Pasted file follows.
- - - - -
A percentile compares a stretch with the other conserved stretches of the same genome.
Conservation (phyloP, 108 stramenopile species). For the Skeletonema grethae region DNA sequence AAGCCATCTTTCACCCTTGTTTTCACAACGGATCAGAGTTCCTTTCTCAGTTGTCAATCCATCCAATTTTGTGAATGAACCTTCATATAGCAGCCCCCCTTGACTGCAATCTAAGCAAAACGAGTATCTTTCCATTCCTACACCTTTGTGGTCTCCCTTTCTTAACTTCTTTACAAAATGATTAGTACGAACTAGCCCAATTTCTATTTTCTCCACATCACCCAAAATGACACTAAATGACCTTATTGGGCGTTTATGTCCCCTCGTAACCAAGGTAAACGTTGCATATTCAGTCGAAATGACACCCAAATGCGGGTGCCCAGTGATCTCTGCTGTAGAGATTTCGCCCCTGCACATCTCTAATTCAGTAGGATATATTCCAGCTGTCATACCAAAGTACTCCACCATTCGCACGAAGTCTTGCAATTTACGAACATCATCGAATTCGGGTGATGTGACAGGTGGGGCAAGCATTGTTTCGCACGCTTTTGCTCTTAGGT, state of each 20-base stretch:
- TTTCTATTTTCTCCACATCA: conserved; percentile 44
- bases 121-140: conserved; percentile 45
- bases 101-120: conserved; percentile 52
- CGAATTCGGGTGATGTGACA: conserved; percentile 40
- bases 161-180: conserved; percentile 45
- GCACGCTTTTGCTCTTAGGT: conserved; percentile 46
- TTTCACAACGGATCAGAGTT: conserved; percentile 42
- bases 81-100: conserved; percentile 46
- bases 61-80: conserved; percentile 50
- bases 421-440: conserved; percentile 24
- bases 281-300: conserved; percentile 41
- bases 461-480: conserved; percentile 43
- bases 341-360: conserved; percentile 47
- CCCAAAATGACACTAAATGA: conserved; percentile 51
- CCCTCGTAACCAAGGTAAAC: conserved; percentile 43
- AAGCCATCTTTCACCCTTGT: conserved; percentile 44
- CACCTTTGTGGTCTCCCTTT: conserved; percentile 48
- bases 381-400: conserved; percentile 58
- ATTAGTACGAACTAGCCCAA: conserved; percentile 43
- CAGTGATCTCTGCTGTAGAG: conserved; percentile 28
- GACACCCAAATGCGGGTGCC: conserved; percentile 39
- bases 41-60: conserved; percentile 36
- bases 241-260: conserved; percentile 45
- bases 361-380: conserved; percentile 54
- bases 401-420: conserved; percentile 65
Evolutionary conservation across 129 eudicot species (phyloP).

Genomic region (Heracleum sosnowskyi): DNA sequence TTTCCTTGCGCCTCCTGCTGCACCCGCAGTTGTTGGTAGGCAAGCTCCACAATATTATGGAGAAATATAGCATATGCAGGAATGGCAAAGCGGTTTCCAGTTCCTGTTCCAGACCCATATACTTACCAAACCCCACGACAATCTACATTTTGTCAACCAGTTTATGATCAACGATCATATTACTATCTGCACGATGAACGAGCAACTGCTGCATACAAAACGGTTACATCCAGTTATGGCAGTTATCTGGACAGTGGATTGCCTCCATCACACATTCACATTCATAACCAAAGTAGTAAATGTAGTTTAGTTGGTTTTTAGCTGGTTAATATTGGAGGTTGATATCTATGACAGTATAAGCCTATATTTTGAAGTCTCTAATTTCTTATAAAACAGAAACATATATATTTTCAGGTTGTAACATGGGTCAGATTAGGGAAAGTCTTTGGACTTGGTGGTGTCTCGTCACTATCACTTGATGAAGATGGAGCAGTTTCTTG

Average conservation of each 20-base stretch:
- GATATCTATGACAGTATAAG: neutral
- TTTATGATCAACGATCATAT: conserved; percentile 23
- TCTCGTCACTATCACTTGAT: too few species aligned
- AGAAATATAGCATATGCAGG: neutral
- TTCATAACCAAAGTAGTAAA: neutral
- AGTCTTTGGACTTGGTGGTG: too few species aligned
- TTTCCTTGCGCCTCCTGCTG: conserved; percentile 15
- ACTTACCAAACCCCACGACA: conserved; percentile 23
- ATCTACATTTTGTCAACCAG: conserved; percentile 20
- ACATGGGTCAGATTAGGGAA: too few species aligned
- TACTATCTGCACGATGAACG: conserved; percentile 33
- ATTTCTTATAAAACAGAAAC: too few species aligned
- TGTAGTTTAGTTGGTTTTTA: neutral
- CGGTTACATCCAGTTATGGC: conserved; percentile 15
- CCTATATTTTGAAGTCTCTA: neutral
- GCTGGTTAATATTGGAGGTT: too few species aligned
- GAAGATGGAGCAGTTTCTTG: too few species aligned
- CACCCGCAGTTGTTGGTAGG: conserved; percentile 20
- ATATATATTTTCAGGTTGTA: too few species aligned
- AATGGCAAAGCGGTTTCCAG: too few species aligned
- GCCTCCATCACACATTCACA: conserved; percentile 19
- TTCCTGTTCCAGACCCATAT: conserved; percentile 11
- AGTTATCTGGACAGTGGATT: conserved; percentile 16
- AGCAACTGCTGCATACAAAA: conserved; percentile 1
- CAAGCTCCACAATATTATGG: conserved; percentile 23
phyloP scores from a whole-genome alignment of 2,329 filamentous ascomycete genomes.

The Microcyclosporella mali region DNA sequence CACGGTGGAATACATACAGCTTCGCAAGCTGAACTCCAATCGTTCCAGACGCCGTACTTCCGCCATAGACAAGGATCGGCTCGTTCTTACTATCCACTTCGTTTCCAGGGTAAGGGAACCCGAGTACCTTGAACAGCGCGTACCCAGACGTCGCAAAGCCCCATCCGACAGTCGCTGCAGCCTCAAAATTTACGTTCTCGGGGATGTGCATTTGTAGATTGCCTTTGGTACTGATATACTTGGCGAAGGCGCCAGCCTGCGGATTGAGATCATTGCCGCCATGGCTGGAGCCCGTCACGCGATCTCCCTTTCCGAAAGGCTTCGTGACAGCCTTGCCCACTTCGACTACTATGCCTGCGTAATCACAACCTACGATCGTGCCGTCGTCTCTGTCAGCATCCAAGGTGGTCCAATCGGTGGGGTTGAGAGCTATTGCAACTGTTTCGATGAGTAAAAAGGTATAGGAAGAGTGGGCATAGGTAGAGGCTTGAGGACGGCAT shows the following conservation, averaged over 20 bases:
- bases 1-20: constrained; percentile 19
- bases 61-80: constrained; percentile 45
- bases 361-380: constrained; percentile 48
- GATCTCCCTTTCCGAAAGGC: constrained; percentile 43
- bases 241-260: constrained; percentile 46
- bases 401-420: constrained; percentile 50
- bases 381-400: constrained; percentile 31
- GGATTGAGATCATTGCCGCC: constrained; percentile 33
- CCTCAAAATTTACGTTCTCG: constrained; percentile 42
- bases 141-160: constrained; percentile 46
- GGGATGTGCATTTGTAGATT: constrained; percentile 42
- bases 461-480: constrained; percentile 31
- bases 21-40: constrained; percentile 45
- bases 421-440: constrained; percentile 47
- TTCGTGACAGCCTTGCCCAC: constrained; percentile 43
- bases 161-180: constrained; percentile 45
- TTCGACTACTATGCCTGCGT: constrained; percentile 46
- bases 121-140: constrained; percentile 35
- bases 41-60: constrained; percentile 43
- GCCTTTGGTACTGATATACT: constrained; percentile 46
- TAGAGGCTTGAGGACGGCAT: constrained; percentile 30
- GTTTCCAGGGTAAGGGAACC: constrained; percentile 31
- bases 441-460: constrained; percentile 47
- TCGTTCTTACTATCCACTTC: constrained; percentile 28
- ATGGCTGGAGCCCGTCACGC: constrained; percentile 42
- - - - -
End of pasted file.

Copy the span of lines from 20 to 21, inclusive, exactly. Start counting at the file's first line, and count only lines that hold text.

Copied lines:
- bases 381-400: conserved; percentile 58
- ATTAGTACGAACTAGCCCAA: conserved; percentile 43